ZURICH — In these burgeoning new days of cosmeceuticals, Juvena of Switzerland has integrated first-aid medical technology into a new skin care line, called Juvedical.
The Swiss firm, which celebrates its 50th birthday this year, collaborated with Prof. Odile Damour, a leader in the field of skin reconstruction and the founder and head of the Laboratoire des Substituts Cutanes of Lyon. While working with burn patients whose severe injuries made a skin graft impossible, Damour invented the patented Skin Nova Technology. This technology is a matrix of three biopolymers that create an ideal environment, she said, to nourish, grow and thereby build a new skin on the basis of just a few skin cells.
Dr. Sven Gohla, vice president of research and development of the Juvena/La Prairie group, was intrigued by Damour’s new technology. “Our basic assumption was that if it heals extensive burn wounds, Skin Nova Technology must significantly improve the structure of healthy skin,” Gohla said. He contacted Damour at a scientific convention three years ago, and work began to incorporate and stabilize her technology into cosmetic formulas. The result: Juvedical With Skin Nova Technology, a three-unit range consisting of Juvedical renewing serum and renewing day cream and night cream.
Juvedical “is for everybody because it regulates skin renewal,” said Charlotte Vollmuth, vice president of Juvena Switzerland and Marlies Moller Beauty Hair Care. In cases of irritated, sensitive or stressed skin, she said, the technology establishes an optimal environment to mitigate the problems. However, Juvedical is not being marketed as a sensitive skin treatment line. Juvena sees its strongest potential in the treatment of well-balanced skin, where Skin Nova Technology’s biopolymer matrix not only enhances the functions of the skin, but also boosts the performance of other applied products. In other words, Vollmuth explained, the core Juvedical renewing serum can be used under any cream and will additionally enhance the function of that cream.
The renewing serum is priced at $146.40, or 120 euros, for 30-ml. All dollar figures are calculated from the euro at current exchange rates.
The serum serves as a corrective for “all daily skin problems, whether large or small,” and intensifies the effect of the Juvedical day and night creams, according to the company. The serum can also be applied to specific areas, such as patches of irritation and scars, and is suitable for all ages and skin types, including men’s. The 50-ml. renewing day and night creams are priced at $85.40 and $97.60, 70 euros and 80 euros, respectively, and like the serum, are fragrance-free and geared to all ages and skin types.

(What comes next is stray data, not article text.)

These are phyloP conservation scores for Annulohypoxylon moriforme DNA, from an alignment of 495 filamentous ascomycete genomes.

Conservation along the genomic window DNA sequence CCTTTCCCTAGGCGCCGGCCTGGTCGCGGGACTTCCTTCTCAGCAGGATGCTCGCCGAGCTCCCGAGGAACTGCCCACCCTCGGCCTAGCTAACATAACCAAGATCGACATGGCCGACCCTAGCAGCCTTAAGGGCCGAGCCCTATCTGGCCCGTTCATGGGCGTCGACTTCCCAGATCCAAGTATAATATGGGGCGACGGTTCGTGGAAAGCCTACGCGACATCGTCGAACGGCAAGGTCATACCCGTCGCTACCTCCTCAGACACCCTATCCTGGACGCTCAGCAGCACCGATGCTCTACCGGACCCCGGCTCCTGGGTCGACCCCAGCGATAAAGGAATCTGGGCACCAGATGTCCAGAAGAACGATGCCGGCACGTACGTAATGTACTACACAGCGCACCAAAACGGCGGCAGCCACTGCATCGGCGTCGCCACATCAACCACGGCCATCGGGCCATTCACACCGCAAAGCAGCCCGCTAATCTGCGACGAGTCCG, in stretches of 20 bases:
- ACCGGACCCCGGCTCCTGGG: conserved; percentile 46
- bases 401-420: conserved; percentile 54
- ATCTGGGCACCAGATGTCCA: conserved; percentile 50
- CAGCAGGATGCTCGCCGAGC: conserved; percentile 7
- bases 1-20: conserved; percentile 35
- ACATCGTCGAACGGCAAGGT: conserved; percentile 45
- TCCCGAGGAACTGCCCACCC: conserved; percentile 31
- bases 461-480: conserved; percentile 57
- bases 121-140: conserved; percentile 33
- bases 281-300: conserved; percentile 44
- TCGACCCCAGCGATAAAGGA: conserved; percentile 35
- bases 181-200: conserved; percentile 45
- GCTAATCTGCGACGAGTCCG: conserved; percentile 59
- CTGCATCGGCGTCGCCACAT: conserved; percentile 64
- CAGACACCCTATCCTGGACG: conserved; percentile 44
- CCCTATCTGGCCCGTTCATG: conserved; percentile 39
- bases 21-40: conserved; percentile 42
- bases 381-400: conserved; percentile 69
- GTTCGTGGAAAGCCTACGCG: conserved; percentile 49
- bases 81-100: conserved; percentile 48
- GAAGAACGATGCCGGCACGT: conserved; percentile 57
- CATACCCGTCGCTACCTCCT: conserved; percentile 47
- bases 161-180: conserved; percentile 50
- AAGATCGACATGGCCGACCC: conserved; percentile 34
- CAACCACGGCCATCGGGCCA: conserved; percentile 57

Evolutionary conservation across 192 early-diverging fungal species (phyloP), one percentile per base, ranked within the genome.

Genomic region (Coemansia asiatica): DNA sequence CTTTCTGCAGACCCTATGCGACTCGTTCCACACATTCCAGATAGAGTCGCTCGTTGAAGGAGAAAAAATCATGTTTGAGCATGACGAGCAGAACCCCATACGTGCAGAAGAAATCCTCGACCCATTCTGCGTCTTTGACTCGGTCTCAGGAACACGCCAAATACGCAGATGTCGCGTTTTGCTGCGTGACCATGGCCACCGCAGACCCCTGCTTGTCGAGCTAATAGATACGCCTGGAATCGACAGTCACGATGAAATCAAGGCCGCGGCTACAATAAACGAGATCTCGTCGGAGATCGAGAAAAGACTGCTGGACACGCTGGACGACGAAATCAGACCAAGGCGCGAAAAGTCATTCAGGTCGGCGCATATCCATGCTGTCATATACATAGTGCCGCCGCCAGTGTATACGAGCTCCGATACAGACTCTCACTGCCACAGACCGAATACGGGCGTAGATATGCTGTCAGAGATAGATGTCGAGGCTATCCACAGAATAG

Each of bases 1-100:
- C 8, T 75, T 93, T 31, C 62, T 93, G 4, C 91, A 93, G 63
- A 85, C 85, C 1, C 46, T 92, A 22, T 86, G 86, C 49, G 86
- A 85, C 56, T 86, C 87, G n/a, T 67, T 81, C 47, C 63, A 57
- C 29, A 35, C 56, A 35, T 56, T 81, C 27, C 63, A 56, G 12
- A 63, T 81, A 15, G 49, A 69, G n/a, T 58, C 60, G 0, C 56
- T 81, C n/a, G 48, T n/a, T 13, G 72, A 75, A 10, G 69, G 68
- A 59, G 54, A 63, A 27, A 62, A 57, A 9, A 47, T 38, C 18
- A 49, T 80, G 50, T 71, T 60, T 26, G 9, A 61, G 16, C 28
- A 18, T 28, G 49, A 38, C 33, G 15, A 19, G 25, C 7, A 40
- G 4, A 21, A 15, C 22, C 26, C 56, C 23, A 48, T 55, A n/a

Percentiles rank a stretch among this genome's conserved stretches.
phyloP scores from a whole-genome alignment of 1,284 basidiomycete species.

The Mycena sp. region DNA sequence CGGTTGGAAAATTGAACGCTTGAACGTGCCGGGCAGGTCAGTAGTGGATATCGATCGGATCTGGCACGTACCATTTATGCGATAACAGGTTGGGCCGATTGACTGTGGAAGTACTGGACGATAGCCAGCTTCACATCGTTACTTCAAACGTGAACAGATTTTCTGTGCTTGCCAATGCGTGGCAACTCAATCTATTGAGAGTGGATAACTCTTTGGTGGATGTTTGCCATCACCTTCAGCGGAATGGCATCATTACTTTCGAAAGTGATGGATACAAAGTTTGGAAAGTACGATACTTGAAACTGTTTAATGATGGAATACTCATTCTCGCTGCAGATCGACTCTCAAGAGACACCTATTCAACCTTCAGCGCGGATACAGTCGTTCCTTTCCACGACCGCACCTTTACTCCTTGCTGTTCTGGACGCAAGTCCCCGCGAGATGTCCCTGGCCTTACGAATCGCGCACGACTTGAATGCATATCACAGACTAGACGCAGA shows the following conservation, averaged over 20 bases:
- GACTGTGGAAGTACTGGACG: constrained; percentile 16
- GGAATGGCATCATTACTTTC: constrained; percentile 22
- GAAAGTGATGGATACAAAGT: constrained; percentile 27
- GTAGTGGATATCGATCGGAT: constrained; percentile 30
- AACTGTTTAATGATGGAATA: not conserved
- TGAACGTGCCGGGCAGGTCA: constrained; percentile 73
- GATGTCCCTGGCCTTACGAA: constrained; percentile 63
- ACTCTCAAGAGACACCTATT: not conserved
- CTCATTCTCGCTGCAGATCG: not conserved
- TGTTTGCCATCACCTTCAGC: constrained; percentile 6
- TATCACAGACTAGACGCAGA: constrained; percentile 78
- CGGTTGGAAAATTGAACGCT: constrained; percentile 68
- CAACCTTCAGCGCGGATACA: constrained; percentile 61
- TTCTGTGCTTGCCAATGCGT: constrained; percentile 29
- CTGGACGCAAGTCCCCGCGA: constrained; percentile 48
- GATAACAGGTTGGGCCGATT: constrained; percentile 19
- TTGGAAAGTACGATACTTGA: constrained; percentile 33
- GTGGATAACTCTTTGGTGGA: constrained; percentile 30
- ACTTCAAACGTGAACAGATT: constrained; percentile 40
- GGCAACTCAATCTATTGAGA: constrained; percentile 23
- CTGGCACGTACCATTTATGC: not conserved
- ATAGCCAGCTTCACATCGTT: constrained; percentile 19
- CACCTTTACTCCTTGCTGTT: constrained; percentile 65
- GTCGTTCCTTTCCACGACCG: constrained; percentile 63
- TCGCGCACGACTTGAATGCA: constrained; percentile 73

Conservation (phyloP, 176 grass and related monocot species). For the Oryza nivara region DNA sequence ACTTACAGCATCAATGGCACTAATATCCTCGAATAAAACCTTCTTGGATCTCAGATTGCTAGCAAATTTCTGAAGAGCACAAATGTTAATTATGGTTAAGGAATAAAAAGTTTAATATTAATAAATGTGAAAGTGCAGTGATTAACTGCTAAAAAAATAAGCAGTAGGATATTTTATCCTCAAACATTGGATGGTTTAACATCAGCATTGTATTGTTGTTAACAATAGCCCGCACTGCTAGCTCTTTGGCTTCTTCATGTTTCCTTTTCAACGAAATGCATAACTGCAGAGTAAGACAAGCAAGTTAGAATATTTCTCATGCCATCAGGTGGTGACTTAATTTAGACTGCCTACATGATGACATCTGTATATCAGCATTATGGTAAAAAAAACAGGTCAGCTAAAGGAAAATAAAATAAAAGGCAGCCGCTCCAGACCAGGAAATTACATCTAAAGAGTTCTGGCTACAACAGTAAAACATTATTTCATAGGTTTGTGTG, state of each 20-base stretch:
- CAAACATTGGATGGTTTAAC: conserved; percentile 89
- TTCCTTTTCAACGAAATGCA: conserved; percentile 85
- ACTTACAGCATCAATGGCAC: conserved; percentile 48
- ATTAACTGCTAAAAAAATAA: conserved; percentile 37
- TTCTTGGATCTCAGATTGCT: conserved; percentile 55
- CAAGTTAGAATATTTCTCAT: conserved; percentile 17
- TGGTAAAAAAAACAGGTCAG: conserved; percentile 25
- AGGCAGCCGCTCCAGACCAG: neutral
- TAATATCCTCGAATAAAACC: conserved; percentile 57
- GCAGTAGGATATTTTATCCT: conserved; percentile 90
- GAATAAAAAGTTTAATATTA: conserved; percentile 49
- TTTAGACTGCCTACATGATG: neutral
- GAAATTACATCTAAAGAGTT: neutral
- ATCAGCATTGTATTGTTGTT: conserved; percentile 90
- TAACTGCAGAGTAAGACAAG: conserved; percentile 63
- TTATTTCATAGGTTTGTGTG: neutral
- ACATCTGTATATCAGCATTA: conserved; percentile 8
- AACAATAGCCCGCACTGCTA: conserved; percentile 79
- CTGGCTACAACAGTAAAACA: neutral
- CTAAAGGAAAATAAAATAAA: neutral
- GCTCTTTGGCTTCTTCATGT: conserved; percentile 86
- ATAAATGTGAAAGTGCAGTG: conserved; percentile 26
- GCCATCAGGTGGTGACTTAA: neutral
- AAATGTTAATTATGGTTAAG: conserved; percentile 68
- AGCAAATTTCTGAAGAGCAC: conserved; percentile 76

Juvedical will hit perfumery shelves in Austria, Switzerland, Germany, Spain, Italy, France, Holland, Greece, Portugal and a few Eastern European countries in April and May, followed by Asia in the second half of 2004. Juvedical will also be launched in the U.S. as soon as the registration process is completed, the company said. Worldwide, Juvedical will be sold in Juvena’s normal distribution of about 4,000 doors.
Vollmuth said the new line is expected to generate between $6.1 million and $9.8 million, or 5 million to 8 million euros, in its first year. “That may be small, but for Juvena it’s big,” she remarked.
Juvena, which pioneered the use of the co-enzyme Q10 in the Nineties, considers Juvedical its key launch of the past 10 years. “And we’re putting everything we have behind it,” Vollmuth said. “More than what everybody usually spends, which is about 50 percent of sales revenue,” she noted, declining to be more specific. But it suggested the company could be spending $3 million to $6 million on the campaign.
In addition to a classic print ad campaign, featuring petri dishes such as Damour uses in her lab’s skin-regeneration process, single-use samples in petri dish-shaped packages, mailers, point-of-sale and window displays will also support the launch. Moreover, Juvena is actively going after advertorials, as this is a concept that requires considerable explanation, Vollmuth stressed.
Group chief executive officer Harald Stolzenberg said that Juvedical is unlike anything he has seen in his 30 years in the industry. “It’s so daring, so different, it’s a step forward,” he said.
So why wasn’t this groundbreaking technology launched with La Prairie rather than its little sister, Juvena? “Juvedical was clearly developed by the Juvena people, so it would have been unfair to give it to the bigger one,” Stolzenberg responded. Plus, the Skin Nova Technology would have clashed with La Prairie’s core cellular concept, he pointed out.